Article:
Math parallelized. Processors and network technologies are becoming more powerful, which is why the amount of captured and processed data is also increasing. Researchers in our division »High Performance Computing« know this and are developing the parallel file system »BeeGFS«.


Math digs. We are always digging for new ways to further optimize processes in practice with our simulations. In the »GRAnular Physics Engine (GRAPE)« project, we are researching methods that enable reliable statements to be made about the strength properties and energy efficiency of machines.


Math shines. Diamonds are a girl's best friend! But gemstones are also interesting for mathematics: Researchers in our division »Optimization« are dedicated to the optimal utilization of colored gemstones.


Math is hot. In the BMWi-funded DYNEEF project, researchers from the department »Transport Processes« worked together with GEF Ingenieur AG and Technische Werke Ludwigshafen (TWL) on »Dynamic Network Simulation for Efficiency Improvement in District Heating Generation«.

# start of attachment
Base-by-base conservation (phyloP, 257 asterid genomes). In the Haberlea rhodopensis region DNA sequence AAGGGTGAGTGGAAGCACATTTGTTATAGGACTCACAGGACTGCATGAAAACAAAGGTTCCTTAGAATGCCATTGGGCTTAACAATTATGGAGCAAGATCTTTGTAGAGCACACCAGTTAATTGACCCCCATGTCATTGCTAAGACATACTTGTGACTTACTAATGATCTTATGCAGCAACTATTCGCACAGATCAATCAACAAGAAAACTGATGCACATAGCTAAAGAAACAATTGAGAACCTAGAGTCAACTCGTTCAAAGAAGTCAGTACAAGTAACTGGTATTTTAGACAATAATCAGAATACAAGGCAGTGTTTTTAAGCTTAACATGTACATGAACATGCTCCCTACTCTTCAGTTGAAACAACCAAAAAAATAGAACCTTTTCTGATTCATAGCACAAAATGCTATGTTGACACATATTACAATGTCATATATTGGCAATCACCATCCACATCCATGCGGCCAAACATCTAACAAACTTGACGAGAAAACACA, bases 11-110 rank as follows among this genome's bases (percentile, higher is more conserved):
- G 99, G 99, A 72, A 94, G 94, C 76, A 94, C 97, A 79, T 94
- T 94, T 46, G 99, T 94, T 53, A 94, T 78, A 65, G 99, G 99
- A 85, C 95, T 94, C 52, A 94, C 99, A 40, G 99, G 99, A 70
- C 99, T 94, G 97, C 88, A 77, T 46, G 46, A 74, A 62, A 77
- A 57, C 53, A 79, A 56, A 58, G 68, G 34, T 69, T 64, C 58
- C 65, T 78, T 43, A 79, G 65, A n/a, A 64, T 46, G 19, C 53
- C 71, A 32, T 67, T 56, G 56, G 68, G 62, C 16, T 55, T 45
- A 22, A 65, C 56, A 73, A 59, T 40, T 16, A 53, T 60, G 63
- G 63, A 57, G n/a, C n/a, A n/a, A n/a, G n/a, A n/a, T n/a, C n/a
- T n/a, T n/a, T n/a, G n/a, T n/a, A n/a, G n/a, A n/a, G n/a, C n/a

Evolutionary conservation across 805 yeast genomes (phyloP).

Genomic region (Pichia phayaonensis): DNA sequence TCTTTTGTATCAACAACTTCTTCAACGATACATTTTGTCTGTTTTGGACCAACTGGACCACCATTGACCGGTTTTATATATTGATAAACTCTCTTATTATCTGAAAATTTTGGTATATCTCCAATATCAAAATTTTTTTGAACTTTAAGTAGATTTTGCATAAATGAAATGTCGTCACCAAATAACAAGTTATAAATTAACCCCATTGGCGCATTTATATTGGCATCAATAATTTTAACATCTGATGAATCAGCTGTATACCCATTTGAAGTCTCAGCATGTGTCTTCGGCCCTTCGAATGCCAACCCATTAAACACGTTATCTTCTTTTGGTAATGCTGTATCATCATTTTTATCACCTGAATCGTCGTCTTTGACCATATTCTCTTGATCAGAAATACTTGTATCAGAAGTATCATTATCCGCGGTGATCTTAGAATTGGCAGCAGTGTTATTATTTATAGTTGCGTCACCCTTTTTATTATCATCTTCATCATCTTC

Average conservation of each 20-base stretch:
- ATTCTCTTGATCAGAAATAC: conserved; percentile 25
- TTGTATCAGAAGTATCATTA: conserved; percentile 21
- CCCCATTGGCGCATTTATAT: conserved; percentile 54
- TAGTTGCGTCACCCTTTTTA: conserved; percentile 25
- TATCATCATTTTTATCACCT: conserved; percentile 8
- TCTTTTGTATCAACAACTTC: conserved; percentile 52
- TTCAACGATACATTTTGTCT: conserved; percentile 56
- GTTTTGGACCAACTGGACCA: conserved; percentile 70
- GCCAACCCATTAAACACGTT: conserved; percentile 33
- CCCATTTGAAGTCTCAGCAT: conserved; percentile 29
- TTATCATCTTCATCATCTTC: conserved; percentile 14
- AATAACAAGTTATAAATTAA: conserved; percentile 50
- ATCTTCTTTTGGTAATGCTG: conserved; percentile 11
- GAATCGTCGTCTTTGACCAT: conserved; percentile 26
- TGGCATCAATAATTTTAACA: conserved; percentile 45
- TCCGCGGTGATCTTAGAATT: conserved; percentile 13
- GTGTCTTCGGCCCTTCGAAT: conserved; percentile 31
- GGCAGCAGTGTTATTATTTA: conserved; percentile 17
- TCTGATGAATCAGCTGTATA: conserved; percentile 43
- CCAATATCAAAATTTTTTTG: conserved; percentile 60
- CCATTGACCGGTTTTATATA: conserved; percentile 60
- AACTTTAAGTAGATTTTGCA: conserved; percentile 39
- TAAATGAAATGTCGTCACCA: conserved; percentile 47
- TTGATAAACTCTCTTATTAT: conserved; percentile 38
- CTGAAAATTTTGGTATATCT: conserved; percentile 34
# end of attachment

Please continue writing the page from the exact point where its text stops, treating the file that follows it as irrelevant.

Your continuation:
Math is flexible. Sometimes you have to be flexible. This also applies to cables and hoses in the automotive industry. Scientists from the division »Mathematics for Vehicle Engineering« have developed the software »IPS Cable Simulation«, with which they calculate deformations of cables and hoses realistically and interactively.


Math recharges. Our batteries have 100 percent!

Especially those of our researchers in the department »Flow and Materials Simulation«, who are aiming to revolutionize battery cell production for electric vehicles in Europe with the »DEFACTO« project. 


Math looks into the future. Our researchers are not fortunetellers. And yet the scientists in the department »Systems Analysis, Prognosis and Control« can predict undesirable operating conditions. This is made possible by the so-called »Condition Monitoring and Predictive Maintenance« of systems.